It can be good to spread the workload especially if you have only yourselves for labour - dealing with a large harvest that will spoil if you don't get it in, and ensuring you have a market for it can be stressful, but I would also caution you against having a big mix of crops that give you crops all year round. Some friends of ours did this: They had an organic fruit orchard near Auckland, which had a carefully chosen mix of fruit so they were cropping at different times, but this meant they never had any time for maintenance, nor for time off, and they got so exhausted they sold the place.

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8 years 1 month ago #485897 by Andrea1
Replied by Andrea1 on topic Hello to all lsb members
No advice, only a welcome... good luck with your ventures, wherever they take you!

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8 years 1 month ago #485898 by tonic
Replied by tonic on topic Hello to all lsb members
Welcome from me also, we are between Bethlehem and Te Puna so we could end up living near each other...

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8 years 1 month ago #485916 by LongRidge
Replied by LongRidge on topic Hello to all lsb members
The problem with farming .... anywhere .... is that the profitability is cyclical. As a rough rule of thumb, budget on 2 very good years, 3 average but getting worse years, 2 terrible years, and 3 average and improving years. It is similar for everything, pine trees, fruit, flowers, vegetables, hay, animals.
Before you start on rabbits or meat chickens or pork, ensure that there is a reputable meat works with the correct licencing for you to sell to. You cannot legally, and must not, sell meat that has not been killed and processed in a licensed slaughterhouse.
With LSB's you can make a small fortune off them .... but you usually have to start with a large fortune.

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8 years 1 month ago #485946 by alexuarni
Replied by alexuarni on topic Hello to all lsb members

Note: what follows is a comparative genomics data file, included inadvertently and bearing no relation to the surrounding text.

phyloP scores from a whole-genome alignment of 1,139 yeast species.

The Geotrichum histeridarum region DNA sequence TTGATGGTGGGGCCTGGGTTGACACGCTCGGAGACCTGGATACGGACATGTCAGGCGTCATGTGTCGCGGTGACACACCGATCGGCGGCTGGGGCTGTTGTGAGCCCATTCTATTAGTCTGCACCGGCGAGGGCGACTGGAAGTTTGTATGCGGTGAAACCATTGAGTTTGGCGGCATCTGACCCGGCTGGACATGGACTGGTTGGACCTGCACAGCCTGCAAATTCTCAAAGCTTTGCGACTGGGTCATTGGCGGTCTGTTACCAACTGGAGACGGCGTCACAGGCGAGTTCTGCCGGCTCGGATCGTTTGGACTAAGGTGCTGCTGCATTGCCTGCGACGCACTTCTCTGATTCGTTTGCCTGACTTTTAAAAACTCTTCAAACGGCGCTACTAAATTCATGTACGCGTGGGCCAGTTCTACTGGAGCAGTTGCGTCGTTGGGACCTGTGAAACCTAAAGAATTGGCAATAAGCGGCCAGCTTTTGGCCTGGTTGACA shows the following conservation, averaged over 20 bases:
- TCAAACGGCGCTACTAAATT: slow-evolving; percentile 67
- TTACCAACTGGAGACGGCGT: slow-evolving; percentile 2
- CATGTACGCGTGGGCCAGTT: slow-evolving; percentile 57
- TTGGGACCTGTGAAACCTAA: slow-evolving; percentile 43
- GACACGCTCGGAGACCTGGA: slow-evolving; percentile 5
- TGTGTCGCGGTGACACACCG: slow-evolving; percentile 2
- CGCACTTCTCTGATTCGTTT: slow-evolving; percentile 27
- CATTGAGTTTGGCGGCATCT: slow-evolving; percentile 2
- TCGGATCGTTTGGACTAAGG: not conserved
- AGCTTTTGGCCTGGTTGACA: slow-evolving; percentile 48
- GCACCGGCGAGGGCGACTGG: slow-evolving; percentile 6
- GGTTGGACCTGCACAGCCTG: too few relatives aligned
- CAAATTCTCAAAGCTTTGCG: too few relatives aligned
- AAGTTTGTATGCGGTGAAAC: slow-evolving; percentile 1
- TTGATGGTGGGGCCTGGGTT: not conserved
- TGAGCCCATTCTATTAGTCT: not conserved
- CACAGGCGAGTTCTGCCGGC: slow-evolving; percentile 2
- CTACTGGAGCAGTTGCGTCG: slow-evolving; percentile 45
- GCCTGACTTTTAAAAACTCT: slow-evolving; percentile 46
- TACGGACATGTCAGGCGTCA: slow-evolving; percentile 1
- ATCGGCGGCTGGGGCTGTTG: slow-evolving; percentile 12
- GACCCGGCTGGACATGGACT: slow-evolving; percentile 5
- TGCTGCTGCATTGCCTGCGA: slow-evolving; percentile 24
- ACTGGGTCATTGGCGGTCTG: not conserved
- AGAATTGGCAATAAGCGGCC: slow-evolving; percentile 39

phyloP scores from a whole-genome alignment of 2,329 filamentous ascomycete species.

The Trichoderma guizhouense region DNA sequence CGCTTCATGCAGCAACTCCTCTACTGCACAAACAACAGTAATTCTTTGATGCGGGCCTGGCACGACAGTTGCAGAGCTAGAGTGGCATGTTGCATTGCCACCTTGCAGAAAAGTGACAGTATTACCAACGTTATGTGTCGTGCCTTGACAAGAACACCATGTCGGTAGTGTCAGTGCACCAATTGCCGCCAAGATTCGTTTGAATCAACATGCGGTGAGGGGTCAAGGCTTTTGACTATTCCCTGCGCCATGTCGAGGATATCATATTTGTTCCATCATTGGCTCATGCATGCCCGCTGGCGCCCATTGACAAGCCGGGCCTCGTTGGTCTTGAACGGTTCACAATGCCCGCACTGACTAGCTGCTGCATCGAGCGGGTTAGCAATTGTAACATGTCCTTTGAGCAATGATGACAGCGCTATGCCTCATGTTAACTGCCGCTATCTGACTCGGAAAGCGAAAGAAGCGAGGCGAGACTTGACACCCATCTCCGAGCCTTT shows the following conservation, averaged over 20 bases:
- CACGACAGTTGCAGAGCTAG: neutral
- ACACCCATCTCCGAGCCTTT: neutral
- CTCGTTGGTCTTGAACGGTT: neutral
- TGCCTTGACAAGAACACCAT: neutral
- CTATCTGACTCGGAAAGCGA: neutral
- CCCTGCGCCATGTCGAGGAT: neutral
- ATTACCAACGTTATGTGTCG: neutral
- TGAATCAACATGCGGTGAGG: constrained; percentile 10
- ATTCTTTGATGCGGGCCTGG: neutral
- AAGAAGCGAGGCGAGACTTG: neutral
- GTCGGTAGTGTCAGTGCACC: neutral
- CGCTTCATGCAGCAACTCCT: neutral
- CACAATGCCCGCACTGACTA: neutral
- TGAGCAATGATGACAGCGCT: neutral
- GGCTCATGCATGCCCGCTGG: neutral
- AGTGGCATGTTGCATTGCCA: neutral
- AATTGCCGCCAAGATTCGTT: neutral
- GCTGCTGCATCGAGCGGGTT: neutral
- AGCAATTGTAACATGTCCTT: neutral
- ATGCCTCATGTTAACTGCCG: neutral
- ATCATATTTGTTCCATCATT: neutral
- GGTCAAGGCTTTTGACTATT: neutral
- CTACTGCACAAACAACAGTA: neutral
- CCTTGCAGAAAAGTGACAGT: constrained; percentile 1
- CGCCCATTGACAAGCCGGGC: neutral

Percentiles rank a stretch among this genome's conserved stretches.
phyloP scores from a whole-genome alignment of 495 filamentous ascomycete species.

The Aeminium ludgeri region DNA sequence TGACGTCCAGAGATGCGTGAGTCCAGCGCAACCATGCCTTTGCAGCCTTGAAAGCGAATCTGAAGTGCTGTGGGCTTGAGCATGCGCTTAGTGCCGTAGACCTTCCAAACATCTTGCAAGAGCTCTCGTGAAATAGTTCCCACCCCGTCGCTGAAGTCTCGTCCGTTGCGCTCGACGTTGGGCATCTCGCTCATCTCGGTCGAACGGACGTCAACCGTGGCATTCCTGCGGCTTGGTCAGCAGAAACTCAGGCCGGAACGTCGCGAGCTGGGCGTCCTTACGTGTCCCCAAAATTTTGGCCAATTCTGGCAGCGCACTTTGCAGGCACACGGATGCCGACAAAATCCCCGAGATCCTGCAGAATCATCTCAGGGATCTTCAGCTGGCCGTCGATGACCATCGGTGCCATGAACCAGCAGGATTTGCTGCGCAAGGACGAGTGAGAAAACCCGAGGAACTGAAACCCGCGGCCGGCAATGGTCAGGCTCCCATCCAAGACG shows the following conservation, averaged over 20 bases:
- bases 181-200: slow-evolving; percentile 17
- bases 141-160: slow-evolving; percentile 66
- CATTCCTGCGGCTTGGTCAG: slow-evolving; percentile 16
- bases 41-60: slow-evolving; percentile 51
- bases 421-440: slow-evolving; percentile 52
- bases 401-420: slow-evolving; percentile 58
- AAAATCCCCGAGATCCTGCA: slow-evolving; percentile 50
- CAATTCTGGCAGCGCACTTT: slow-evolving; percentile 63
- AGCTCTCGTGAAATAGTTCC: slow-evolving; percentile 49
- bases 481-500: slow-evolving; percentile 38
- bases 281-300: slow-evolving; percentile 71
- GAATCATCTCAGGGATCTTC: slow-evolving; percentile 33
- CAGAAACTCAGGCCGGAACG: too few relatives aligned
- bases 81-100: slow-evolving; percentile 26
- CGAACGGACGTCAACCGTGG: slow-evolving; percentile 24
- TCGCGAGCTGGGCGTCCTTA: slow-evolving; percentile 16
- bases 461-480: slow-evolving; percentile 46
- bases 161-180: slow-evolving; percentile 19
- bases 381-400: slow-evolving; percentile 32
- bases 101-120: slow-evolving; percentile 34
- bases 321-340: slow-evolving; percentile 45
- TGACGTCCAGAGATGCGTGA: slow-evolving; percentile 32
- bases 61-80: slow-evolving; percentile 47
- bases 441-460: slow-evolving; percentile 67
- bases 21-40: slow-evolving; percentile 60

Hey guys thanks for welcoming us and all your great answers :)

We are originally from Germany and not used to the Kiwi-farming- system at all...

So what can you tell me about selling my products?
Where/how can I find customers?
Is there a chance that no one is buying my products at all - what kind of options do I have?
I was told that you can sell via trademe - is this the only online market?

What have you done to be successful with your lsb :)

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8 years 1 month ago #485947 by stephclark
Replied by stephclark on topic Hello to all lsb members
[With LSB's you can make a small fortune off them .... but you usually have to start with a large fortune.[/quote]

sorry LR, you are thinking about horses.....[;)]

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8 years 1 month ago #485948 by muri
Replied by muri on topic Hello to all lsb members
Where to sell will depend on what you were thinking of selling.
Part of your homework on deciding what you will be producing is doing research to see what kind of a market there will be for the product
Trade me might be good for somethings, but obviously not for others so there is no blanket answer for you, you need to find your niche first while at the same time looking at channels for selling.
Thats a lovely and well thought out response Sue for anyone wanting to set up an LSB

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8 years 1 month ago #485957 by Mich
Replied by Mich on topic Hello to all lsb members
Hi Alex and Andre - welcome from me, also. I can understand your excitement at this new venture and wish you all the very best with whatever you choose.

Sue put it perfectly when she said I think the best you can expect from your LSB is to be able to supply the home with fruit and vegetables, meat for the freezer and eggs and chicken meat-to supplement the grocery bill, thus reducing your food costs rather than increasing your income!

This is seriously good advice, especially if you're new to life on the land. There's huge satisfaction in growing your own food. Although people can, and do, make an income (or partial income) from their property it usually starts with a passion - for example, growing things - perhaps a selection of niche vegetables for sale at markets or restaurants. Is there something you've always wanted to try and could do day in, day out and not get sick of? If not, there can be a big temptation to want to have and do it all 5 minutes after being on your property, specially when you read about all the exciting things that some of our LSB members get up to. This will be a big learning curve for you both so take it slowly and start with just a few things until you find your feet would be my advice.

Animals are great - but only if you like being around them and can take the bad times with the good (e.g. sickness, death, injuries, vet fees etc). Of all the possible ventures, IMHO this would be the one that would require the most thinking about as animals are a 24/7 commitment and that includes times when you want to get away on holiday.

But I'm really happy for you that you're going to be able to live this wonderful life and look forward to hearing about your journey.

Cheers, Mich.

Good exercise for the heart is to bend down and help someone up. Anon.